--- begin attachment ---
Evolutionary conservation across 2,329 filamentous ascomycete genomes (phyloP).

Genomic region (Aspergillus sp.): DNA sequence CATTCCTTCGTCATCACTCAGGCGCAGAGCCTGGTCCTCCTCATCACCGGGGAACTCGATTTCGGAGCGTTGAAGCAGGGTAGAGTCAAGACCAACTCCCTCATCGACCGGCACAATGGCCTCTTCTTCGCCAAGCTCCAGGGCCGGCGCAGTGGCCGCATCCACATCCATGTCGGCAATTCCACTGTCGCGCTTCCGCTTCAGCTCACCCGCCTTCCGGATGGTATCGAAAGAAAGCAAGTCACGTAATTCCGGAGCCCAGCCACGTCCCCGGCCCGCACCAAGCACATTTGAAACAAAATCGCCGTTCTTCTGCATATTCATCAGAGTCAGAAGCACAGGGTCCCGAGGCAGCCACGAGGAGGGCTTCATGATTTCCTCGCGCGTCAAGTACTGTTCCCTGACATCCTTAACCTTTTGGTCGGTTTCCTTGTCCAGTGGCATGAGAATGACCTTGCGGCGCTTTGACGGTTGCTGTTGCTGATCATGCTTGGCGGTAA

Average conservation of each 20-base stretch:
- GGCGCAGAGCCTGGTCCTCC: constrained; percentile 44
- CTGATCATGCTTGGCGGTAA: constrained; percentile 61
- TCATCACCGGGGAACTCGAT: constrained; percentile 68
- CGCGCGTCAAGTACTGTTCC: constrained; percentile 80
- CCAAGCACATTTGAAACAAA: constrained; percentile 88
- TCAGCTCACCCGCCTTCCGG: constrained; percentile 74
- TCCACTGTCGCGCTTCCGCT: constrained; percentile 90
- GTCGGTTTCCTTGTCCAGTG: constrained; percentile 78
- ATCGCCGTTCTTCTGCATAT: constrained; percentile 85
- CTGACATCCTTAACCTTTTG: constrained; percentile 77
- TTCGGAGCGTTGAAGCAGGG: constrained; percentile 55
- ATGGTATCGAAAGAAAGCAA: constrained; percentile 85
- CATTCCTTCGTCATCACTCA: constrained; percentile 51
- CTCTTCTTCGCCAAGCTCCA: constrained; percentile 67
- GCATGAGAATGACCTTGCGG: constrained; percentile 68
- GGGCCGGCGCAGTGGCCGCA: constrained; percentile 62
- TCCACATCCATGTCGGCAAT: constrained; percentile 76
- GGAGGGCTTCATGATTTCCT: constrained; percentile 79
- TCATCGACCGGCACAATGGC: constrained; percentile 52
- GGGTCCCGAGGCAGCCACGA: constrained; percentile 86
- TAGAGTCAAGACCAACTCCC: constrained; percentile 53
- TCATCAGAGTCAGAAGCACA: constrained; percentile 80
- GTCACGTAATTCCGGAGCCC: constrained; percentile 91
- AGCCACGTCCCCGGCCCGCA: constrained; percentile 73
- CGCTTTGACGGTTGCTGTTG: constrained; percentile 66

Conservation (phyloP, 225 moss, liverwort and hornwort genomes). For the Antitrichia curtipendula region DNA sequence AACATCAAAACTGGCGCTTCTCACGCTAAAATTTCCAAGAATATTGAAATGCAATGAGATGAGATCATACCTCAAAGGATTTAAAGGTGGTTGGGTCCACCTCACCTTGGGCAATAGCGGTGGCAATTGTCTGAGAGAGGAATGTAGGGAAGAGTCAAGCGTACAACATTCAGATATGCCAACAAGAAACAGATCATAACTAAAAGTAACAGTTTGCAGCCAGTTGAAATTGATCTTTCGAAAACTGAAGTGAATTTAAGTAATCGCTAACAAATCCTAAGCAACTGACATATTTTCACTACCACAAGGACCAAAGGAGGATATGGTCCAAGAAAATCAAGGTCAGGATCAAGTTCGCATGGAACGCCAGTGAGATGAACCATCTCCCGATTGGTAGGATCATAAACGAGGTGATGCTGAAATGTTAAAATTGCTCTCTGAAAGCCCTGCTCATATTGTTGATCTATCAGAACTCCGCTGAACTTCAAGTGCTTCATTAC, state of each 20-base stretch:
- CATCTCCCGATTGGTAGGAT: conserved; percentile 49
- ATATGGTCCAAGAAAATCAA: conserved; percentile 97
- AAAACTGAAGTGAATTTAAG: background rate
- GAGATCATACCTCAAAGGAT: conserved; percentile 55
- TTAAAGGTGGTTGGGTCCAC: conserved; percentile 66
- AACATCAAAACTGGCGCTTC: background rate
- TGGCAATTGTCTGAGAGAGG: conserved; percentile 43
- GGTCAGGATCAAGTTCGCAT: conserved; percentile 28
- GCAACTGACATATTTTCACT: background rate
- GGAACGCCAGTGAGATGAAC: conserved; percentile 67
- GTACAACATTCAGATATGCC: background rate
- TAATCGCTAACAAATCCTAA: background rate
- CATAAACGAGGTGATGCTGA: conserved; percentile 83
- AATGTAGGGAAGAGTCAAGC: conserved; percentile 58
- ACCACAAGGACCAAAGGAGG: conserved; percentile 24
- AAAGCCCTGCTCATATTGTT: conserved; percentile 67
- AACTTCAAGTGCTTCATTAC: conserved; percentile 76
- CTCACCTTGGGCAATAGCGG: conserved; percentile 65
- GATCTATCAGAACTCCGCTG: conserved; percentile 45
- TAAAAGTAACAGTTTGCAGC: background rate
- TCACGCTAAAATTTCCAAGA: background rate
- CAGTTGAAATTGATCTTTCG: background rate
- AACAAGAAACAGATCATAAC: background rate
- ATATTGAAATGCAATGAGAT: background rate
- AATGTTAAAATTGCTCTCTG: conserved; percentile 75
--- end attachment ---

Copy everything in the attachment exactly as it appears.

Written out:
Evolutionary conservation across 2,329 filamentous ascomycete genomes (phyloP).

Genomic region (Aspergillus sp.): DNA sequence CATTCCTTCGTCATCACTCAGGCGCAGAGCCTGGTCCTCCTCATCACCGGGGAACTCGATTTCGGAGCGTTGAAGCAGGGTAGAGTCAAGACCAACTCCCTCATCGACCGGCACAATGGCCTCTTCTTCGCCAAGCTCCAGGGCCGGCGCAGTGGCCGCATCCACATCCATGTCGGCAATTCCACTGTCGCGCTTCCGCTTCAGCTCACCCGCCTTCCGGATGGTATCGAAAGAAAGCAAGTCACGTAATTCCGGAGCCCAGCCACGTCCCCGGCCCGCACCAAGCACATTTGAAACAAAATCGCCGTTCTTCTGCATATTCATCAGAGTCAGAAGCACAGGGTCCCGAGGCAGCCACGAGGAGGGCTTCATGATTTCCTCGCGCGTCAAGTACTGTTCCCTGACATCCTTAACCTTTTGGTCGGTTTCCTTGTCCAGTGGCATGAGAATGACCTTGCGGCGCTTTGACGGTTGCTGTTGCTGATCATGCTTGGCGGTAA

Average conservation of each 20-base stretch:
- GGCGCAGAGCCTGGTCCTCC: constrained; percentile 44
- CTGATCATGCTTGGCGGTAA: constrained; percentile 61
- TCATCACCGGGGAACTCGAT: constrained; percentile 68
- CGCGCGTCAAGTACTGTTCC: constrained; percentile 80
- CCAAGCACATTTGAAACAAA: constrained; percentile 88
- TCAGCTCACCCGCCTTCCGG: constrained; percentile 74
- TCCACTGTCGCGCTTCCGCT: constrained; percentile 90
- GTCGGTTTCCTTGTCCAGTG: constrained; percentile 78
- ATCGCCGTTCTTCTGCATAT: constrained; percentile 85
- CTGACATCCTTAACCTTTTG: constrained; percentile 77
- TTCGGAGCGTTGAAGCAGGG: constrained; percentile 55
- ATGGTATCGAAAGAAAGCAA: constrained; percentile 85
- CATTCCTTCGTCATCACTCA: constrained; percentile 51
- CTCTTCTTCGCCAAGCTCCA: constrained; percentile 67
- GCATGAGAATGACCTTGCGG: constrained; percentile 68
- GGGCCGGCGCAGTGGCCGCA: constrained; percentile 62
- TCCACATCCATGTCGGCAAT: constrained; percentile 76
- GGAGGGCTTCATGATTTCCT: constrained; percentile 79
- TCATCGACCGGCACAATGGC: constrained; percentile 52
- GGGTCCCGAGGCAGCCACGA: constrained; percentile 86
- TAGAGTCAAGACCAACTCCC: constrained; percentile 53
- TCATCAGAGTCAGAAGCACA: constrained; percentile 80
- GTCACGTAATTCCGGAGCCC: constrained; percentile 91
- AGCCACGTCCCCGGCCCGCA: constrained; percentile 73
- CGCTTTGACGGTTGCTGTTG: constrained; percentile 66

Conservation (phyloP, 225 moss, liverwort and hornwort genomes). For the Antitrichia curtipendula region DNA sequence AACATCAAAACTGGCGCTTCTCACGCTAAAATTTCCAAGAATATTGAAATGCAATGAGATGAGATCATACCTCAAAGGATTTAAAGGTGGTTGGGTCCACCTCACCTTGGGCAATAGCGGTGGCAATTGTCTGAGAGAGGAATGTAGGGAAGAGTCAAGCGTACAACATTCAGATATGCCAACAAGAAACAGATCATAACTAAAAGTAACAGTTTGCAGCCAGTTGAAATTGATCTTTCGAAAACTGAAGTGAATTTAAGTAATCGCTAACAAATCCTAAGCAACTGACATATTTTCACTACCACAAGGACCAAAGGAGGATATGGTCCAAGAAAATCAAGGTCAGGATCAAGTTCGCATGGAACGCCAGTGAGATGAACCATCTCCCGATTGGTAGGATCATAAACGAGGTGATGCTGAAATGTTAAAATTGCTCTCTGAAAGCCCTGCTCATATTGTTGATCTATCAGAACTCCGCTGAACTTCAAGTGCTTCATTAC, state of each 20-base stretch:
- CATCTCCCGATTGGTAGGAT: conserved; percentile 49
- ATATGGTCCAAGAAAATCAA: conserved; percentile 97
- AAAACTGAAGTGAATTTAAG: background rate
- GAGATCATACCTCAAAGGAT: conserved; percentile 55
- TTAAAGGTGGTTGGGTCCAC: conserved; percentile 66
- AACATCAAAACTGGCGCTTC: background rate
- TGGCAATTGTCTGAGAGAGG: conserved; percentile 43
- GGTCAGGATCAAGTTCGCAT: conserved; percentile 28
- GCAACTGACATATTTTCACT: background rate
- GGAACGCCAGTGAGATGAAC: conserved; percentile 67
- GTACAACATTCAGATATGCC: background rate
- TAATCGCTAACAAATCCTAA: background rate
- CATAAACGAGGTGATGCTGA: conserved; percentile 83
- AATGTAGGGAAGAGTCAAGC: conserved; percentile 58
- ACCACAAGGACCAAAGGAGG: conserved; percentile 24
- AAAGCCCTGCTCATATTGTT: conserved; percentile 67
- AACTTCAAGTGCTTCATTAC: conserved; percentile 76
- CTCACCTTGGGCAATAGCGG: conserved; percentile 65
- GATCTATCAGAACTCCGCTG: conserved; percentile 45
- TAAAAGTAACAGTTTGCAGC: background rate
- TCACGCTAAAATTTCCAAGA: background rate
- CAGTTGAAATTGATCTTTCG: background rate
- AACAAGAAACAGATCATAAC: background rate
- ATATTGAAATGCAATGAGAT: background rate
- AATGTTAAAATTGCTCTCTG: conserved; percentile 75